The Green Sheet Online Edition
April 23, 2007 • Issue 07:04:02
MLS certification: Boon or bane?
The topic has been debated for years: Is agent certification or licensing a silver bullet? Will it rid the payment processing industry of unethical practices and errors caused by lack of proper training? Or is it a potential bureaucratic tar baby?
Proponents of certification make several points when stating their case:
- The payments industry is an anomaly in the financial services world. It doesn't certify merchant level salespeople (MLSs), yet its members have access to large amounts of very sensitive information.
- A few bad apples have stained the reputation of the industry. Certification could polish the industry's image.
- A certification program would make it more difficult for the dishonest to prosper or go unnoticed.
- Being certified could score marketing points for both MLSs and their ISOs.
- If the industry doesn't self-regulate, the government may step in and regulate for us _ with less understanding of the industry and how it works.
Opponents say the industry needs less regulation, not more. Following is their rationale:
- Certification programs that are not regulated by the government have no teeth, and thus could be meaningless.
- The very idea of certification is, by nature, anti-capitalistic.
- New MLSs already go months without income. Requiring a longer training period _ and quite possibly an expensive training program _ before they can make deals will keep talented salespeople from entering the field.
- No organization, other than the government, has enough clout in this industry to pull off such a program.
So, the controversy goes on. The vision of a comprehensive system for sharing best practices and mitigating problems still shines. But no organizing body has officially stepped forward to tackle this sticky behemoth.
NAOPP steps up
However, the National Association of Payment Professionals has begun researching the development of a certification program.
Under the direction of NAOPP Vice President Craig Lesser, the organization has discussed specific details to include in the program, investigated alternatives available to assist with administration and researched some of the legal issues involved.
"In 2003, when NAOPP was formed, the original members wanted to create an organization to serve the needs of the MLS and to serve the industry as a whole," said Vicki M. Daughdrill, NAOPP's Executive Director.
"They felt there was a need for a source for education to advance the quality and professionalism of individuals engaged in the payment processing industry," she added. "Certification is the logical outcome of an established education and testing program."
Creating a program that can train MLSs in the best practices of all facets of a business as complicated as ours is a gargantuan challenge. Ironing out administrative details is a daunting task.
So is addressing potential legal ramifications such a program could have on the certifying organization.
A program of this scope could also prove to be expensive. If costs were recouped through the applicants, certification fees could be perceived as too burdensome for novice MLSs and too large and unnecessary for established, successful ISOs and MLSs (assuming licensing was not required).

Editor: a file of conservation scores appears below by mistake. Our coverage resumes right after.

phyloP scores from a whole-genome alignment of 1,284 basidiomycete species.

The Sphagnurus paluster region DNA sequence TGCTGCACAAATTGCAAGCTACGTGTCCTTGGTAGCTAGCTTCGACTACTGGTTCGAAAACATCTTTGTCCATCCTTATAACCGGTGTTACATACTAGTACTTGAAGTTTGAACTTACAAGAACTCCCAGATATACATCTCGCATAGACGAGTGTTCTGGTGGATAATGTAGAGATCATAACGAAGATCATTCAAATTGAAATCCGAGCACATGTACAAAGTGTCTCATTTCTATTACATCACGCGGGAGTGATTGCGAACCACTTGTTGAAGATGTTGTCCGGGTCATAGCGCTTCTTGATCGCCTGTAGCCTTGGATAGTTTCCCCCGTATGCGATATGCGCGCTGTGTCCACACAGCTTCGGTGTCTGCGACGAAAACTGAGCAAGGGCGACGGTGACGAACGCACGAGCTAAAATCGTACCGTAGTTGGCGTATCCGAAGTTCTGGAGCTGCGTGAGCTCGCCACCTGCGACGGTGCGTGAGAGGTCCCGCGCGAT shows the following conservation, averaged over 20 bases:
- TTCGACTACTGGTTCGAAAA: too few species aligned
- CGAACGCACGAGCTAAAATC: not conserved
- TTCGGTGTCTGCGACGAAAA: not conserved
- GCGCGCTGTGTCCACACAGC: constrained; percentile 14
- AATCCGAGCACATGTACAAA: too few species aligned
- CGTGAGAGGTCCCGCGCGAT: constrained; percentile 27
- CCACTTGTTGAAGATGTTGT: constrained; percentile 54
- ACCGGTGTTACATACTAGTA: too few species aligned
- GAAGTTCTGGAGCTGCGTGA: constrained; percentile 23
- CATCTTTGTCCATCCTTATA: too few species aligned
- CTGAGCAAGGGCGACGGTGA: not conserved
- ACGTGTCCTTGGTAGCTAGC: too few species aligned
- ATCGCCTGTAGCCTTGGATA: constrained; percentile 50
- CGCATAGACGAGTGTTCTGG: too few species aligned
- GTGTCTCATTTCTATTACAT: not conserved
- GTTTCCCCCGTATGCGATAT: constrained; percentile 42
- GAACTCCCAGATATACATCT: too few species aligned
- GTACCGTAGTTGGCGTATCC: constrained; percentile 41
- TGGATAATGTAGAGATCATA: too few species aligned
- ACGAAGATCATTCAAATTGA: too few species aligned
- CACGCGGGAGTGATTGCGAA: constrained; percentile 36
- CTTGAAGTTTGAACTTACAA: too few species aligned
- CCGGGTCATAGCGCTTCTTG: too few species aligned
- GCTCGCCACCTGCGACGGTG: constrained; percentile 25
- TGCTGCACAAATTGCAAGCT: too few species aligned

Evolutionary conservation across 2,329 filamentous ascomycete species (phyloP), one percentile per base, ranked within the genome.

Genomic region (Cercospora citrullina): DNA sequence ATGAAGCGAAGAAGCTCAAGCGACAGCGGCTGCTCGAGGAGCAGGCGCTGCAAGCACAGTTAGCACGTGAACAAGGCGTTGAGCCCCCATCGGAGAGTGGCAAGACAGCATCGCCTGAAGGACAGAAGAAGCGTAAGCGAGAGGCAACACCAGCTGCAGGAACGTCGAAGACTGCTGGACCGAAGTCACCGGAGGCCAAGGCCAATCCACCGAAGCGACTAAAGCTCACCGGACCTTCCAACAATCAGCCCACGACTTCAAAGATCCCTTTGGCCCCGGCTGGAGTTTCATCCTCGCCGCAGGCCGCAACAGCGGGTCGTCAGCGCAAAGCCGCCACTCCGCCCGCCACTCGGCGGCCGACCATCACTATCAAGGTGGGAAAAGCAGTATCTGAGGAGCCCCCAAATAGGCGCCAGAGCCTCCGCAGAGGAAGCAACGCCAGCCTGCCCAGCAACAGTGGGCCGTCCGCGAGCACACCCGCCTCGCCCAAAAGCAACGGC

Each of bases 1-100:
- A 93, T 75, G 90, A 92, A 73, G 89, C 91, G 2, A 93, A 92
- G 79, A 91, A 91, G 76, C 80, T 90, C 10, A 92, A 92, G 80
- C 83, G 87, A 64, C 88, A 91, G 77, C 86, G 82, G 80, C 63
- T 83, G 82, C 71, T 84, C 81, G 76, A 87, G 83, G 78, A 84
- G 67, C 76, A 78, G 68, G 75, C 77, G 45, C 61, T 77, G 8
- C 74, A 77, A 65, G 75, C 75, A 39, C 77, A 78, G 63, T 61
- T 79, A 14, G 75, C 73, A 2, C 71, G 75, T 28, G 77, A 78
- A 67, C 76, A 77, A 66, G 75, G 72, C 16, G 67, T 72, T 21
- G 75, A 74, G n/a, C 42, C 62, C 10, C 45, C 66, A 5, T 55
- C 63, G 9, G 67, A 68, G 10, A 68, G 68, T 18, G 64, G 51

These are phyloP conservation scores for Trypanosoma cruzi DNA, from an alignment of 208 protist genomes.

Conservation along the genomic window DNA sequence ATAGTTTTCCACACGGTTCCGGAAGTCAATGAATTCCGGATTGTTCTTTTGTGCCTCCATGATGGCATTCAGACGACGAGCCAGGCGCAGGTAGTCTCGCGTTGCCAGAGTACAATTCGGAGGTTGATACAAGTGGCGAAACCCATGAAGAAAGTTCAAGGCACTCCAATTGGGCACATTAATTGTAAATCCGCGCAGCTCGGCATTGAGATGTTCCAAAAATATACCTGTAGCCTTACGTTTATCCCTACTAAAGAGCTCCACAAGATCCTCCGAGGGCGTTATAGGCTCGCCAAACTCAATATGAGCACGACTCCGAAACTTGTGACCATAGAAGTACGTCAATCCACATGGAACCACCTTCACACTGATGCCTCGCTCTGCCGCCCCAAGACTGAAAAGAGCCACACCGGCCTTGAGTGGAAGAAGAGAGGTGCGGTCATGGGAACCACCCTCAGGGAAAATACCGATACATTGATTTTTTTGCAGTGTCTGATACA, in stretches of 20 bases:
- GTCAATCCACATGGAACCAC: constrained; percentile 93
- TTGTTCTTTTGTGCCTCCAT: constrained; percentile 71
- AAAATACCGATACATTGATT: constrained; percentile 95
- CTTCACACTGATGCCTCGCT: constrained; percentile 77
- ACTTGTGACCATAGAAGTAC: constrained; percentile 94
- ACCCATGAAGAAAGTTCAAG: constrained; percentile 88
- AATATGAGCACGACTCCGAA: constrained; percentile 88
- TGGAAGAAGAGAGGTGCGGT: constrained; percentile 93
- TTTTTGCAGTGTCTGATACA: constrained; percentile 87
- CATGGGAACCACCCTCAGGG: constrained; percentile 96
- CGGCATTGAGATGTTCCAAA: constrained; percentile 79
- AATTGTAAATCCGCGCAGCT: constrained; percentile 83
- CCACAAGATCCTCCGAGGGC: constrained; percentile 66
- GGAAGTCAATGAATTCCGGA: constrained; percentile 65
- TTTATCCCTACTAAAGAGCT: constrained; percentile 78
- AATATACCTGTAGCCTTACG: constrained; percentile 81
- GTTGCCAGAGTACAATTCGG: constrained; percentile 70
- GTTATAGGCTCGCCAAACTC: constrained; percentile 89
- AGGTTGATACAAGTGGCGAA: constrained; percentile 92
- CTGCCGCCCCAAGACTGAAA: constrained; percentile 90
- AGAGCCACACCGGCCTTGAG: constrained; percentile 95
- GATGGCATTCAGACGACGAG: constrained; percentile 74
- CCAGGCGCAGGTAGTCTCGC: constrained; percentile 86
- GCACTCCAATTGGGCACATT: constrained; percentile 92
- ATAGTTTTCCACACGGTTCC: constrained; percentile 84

"Without there being any way to regulate certification and, after certification, issues, it is a worthless piece of paper for someone to have," said Allen Kopelman, Chief Executive Officer of Nationwide Payment Systems.
"If it was recognized by the National Restaurant Association or the National Retail [Federation] or other business associations, then it would mean something," he added.
"The MLS would want to have it because the members of these associations would advertise that you should only get merchant accounts from certified salespeople."
Although no one, as yet, has completed a cost analysis, some theorize that no organization in this industry has pockets deep enough to take on the costs and liabilities of a certification program.
A compelling argument for certification is that all ISOs and MLSs suffer because some merchants perceive the payments industry to be lacking in integrity. Although the vast majority of MLSs are honest, many feel they have been contaminated by the actions of the few who are not.
A good reputation can be damaged with remarkable speed; a sullied reputation can take years to overcome.
Other businesses have also been tainted by the actions of an unscrupulous few: Used car salespeople and lawyers come to mind. But corrupt ISOs and MLSs can have a lasting effect on their victims' livelihoods.
If a merchant catches one rep in a lie _ or even suspects a lie or exaggeration _ this can taint the merchant's relationships with all MLSs for years. So, negative perceptions in the merchant community can be deep-seated and even irrational.
Like choosing a cell phone provider, selecting a payment processor can be very difficult: Apples to apples comparisons can rarely be done because payment options, fees and even interchange rates may vary considerably.
Add the various features and requirements of payment processing technology, and it is easy to see why busy merchants often sense they don't fully understand what they are purchasing.